Wednesday, June 29, 2005
Tuesday, June 28, 2005
One of the few areas where animals are superior to people is their inability to be duplicitous, petty, or outright cruel. Just as one should never be cruel to an animal, one should also never be cruel to another human. On the internet, it's often very easy to fall into a trap where you forget that, no matter how misguided, wrong, annoying, crude, vulgar, vain, or just weird, words seem on the computer monitor; there is actually a real, breathing human being staring at another monitor at words they've written. Those words may have been written in jest, in rage, in fear, in malice, or even in an attempt to ease some crushing loneliness. I have fallen into that trap before, and upon reflection, I dishonored myself by behaving as I have in some instances. The internet, and especially the blogsphere, should be a marketplace for the free exchange of ideas. Attacking bad ideas is good, and is necessary for the intellectual growth of not only the person making the remarks, but the person to whom the remarks have been made. There's even some merit to exposing the idiocy of others, as they may be unaware that they are so completely wrong. However, it's equally important to steer clear of the line that separates confronting ideas and within reason the people who have them. Attacking innocent bystanders and/or preying on their weaknesses for petty amusement is something that should never be done.
One of my links to the left is a site called Petty Rage. Me? I've done that in the past, and gotten most of it out of my system. Now, I'm more interested in trying to find some order in the beautiful, wonderful and sometimes scary chaos that is life.
The following applies to all leagues in the English system: A win is 3 points in the standings; a draw, 1; and a loss gets a team nothing. If two or more teams are tied, they go to goal difference, and after that, I honestly don't know, though it rarely goes beyond that first tiebreaker. The English Premier League has 20 teams, with the bottom 3 teams being relegated to the Football Championship League at the end of each season. Each team plays each other twice, once at home, and once away, for a total of 38 league games per team per season. There are 24 teams each in the Football Championship League (3 relegated teams), Football League 1 (4 relegated teams), and Football League 2 (2 relegated teams). In each of these lower leagues, the top performing teams in the lower leagues are automatically promoted to the next highest league until all but one promotion slot is filled. The last promotion slot is determined by a playoff of the top 4 teams that did not get an automatic promotion. In addition, in all leagues in the English football system, teams may lose points in the standings and even face expulsion from that level of play for the most serious infractions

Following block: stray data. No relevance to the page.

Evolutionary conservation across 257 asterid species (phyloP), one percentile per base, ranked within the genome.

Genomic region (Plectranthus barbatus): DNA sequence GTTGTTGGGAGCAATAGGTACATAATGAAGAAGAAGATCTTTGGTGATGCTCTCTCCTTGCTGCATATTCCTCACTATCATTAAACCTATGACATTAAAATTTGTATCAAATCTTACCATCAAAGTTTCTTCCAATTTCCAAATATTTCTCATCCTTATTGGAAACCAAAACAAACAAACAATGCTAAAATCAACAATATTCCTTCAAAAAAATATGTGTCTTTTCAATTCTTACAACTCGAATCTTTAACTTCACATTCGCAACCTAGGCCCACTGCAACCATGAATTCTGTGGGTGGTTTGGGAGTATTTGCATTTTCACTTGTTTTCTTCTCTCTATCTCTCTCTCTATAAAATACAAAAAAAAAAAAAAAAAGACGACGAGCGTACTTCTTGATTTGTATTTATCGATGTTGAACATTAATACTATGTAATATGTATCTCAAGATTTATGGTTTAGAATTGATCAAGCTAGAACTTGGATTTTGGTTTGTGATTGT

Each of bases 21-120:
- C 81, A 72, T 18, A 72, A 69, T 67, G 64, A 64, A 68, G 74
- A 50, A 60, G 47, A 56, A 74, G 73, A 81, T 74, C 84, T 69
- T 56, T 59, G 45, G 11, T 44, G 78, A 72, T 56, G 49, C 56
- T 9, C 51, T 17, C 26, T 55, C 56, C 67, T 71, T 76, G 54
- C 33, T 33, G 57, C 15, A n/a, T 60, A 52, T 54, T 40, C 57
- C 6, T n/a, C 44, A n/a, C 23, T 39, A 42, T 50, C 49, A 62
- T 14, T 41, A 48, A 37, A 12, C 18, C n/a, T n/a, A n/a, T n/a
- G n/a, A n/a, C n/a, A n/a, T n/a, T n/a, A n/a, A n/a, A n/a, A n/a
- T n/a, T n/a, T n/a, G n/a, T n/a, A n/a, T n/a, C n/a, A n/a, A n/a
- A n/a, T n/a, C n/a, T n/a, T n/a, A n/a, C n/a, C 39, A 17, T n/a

The two teams that are relegated from the Football League 2 are removed to the Football Conference, with all divisions having 22 teams each. The winner of the Football Conference is promoted to take one team's place, with the other promotion being determined by a playoff of the 2nd through 5th teams. The bottom 3 teams are relegated to two coequal divisions, the Football Conference North or Football Conference South based on geography. The winners of each division are promoted automatically, with a playoff among the 2nd through 5th teams of both the FC North and FC South, with the 3rd and final promotion spot being decided by the winners of the North and the South promotion playoffs. 3 teams from both the FC North and the FC South are relegated to one of three still lower leagues (the Isthmian League, Southern League, and Northern Premier League), each of which also has lower divisions, with the lowest division of each drawing from the various Feeder Leagues.
At the end of the 2004-2005 EPL season, there were four teams that were vying for the final survival spot: Norwich City (33 p, -29 GD), Southampton (32 p, -20 GD), Crystal Palace (32 p, -21 GD), and West Bromwich Albion (31 p, -27 GD). If Norwich City won, it didn't matter what the other three teams did because they'd all be relegated. If Southampton and Crystal Palace won, and Norwich City did no better than a draw, it would go to Goal Difference, but if only one of them won, they would automatically win the last survival spot. The only way West Bromwich Albion would ensure their survival is if the other three teams did no better than a draw. This was the atmosphere at four stadia in the English Premier League on Closing Day, May 15. All games started at the same time, 1500 local, so no one had an advantage knowing exactly what they had to do to survive. Everyone had all but written off WBA far earlier in the season, everyone, that is, except themselves. So here's how it went down: Norwich City got destroyed by Fulham 6-0. Southampton lost 2-1 to the heavily favored Manchester United (3rd in the league, 77 p, +32 GD). Crystal Palace scored a 2-2 draw against Charlton Athletic. And then, there was WBA, the team that had been the laughing stock of the Prem. Shocking everyone except themselves, they won 2-0 over Portsmouth, and at the end of the match, stood still waiting for word on the other matches. Slowly, as the word trickled through the stadium, there was this huge roar, people hugging strangers, tears flowing, and fans rushing onto the pitch as they learned that their team would be in England's top flight next year. I doubt the energy, the emotion, was any greater when Chelsea clinched their first Premiership trophy in 50 years than it was in that stadium that afternoon.